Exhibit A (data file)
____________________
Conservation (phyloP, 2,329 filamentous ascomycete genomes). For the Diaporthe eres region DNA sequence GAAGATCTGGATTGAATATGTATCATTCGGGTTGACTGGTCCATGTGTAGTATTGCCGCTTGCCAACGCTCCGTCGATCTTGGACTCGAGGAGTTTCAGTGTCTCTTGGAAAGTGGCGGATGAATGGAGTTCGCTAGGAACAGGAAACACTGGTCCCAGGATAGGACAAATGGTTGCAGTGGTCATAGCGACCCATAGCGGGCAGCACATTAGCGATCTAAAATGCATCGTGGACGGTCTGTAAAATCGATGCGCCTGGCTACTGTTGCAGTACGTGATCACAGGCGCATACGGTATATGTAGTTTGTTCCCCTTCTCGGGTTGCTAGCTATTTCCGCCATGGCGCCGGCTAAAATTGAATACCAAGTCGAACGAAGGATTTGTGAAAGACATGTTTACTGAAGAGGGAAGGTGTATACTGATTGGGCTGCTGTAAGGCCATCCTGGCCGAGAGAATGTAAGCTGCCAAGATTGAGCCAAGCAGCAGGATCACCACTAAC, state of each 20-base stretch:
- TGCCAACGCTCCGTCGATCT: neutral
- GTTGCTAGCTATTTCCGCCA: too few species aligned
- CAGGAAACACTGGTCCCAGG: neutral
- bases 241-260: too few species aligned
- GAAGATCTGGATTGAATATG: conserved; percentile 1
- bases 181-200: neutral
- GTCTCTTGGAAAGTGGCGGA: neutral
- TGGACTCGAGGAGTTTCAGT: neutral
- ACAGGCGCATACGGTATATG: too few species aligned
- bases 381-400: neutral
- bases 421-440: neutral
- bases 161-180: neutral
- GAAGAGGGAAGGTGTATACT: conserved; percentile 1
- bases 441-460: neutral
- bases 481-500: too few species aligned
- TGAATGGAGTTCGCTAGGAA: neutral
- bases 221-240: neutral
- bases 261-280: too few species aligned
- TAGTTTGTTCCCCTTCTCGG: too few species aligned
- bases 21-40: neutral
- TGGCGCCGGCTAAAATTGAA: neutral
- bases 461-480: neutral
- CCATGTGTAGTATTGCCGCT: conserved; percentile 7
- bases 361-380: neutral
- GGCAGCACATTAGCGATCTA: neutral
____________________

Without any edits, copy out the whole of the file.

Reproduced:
Conservation (phyloP, 2,329 filamentous ascomycete genomes). For the Diaporthe eres region DNA sequence GAAGATCTGGATTGAATATGTATCATTCGGGTTGACTGGTCCATGTGTAGTATTGCCGCTTGCCAACGCTCCGTCGATCTTGGACTCGAGGAGTTTCAGTGTCTCTTGGAAAGTGGCGGATGAATGGAGTTCGCTAGGAACAGGAAACACTGGTCCCAGGATAGGACAAATGGTTGCAGTGGTCATAGCGACCCATAGCGGGCAGCACATTAGCGATCTAAAATGCATCGTGGACGGTCTGTAAAATCGATGCGCCTGGCTACTGTTGCAGTACGTGATCACAGGCGCATACGGTATATGTAGTTTGTTCCCCTTCTCGGGTTGCTAGCTATTTCCGCCATGGCGCCGGCTAAAATTGAATACCAAGTCGAACGAAGGATTTGTGAAAGACATGTTTACTGAAGAGGGAAGGTGTATACTGATTGGGCTGCTGTAAGGCCATCCTGGCCGAGAGAATGTAAGCTGCCAAGATTGAGCCAAGCAGCAGGATCACCACTAAC, state of each 20-base stretch:
- TGCCAACGCTCCGTCGATCT: neutral
- GTTGCTAGCTATTTCCGCCA: too few species aligned
- CAGGAAACACTGGTCCCAGG: neutral
- bases 241-260: too few species aligned
- GAAGATCTGGATTGAATATG: conserved; percentile 1
- bases 181-200: neutral
- GTCTCTTGGAAAGTGGCGGA: neutral
- TGGACTCGAGGAGTTTCAGT: neutral
- ACAGGCGCATACGGTATATG: too few species aligned
- bases 381-400: neutral
- bases 421-440: neutral
- bases 161-180: neutral
- GAAGAGGGAAGGTGTATACT: conserved; percentile 1
- bases 441-460: neutral
- bases 481-500: too few species aligned
- TGAATGGAGTTCGCTAGGAA: neutral
- bases 221-240: neutral
- bases 261-280: too few species aligned
- TAGTTTGTTCCCCTTCTCGG: too few species aligned
- bases 21-40: neutral
- TGGCGCCGGCTAAAATTGAA: neutral
- bases 461-480: neutral
- CCATGTGTAGTATTGCCGCT: conserved; percentile 7
- bases 361-380: neutral
- GGCAGCACATTAGCGATCTA: neutral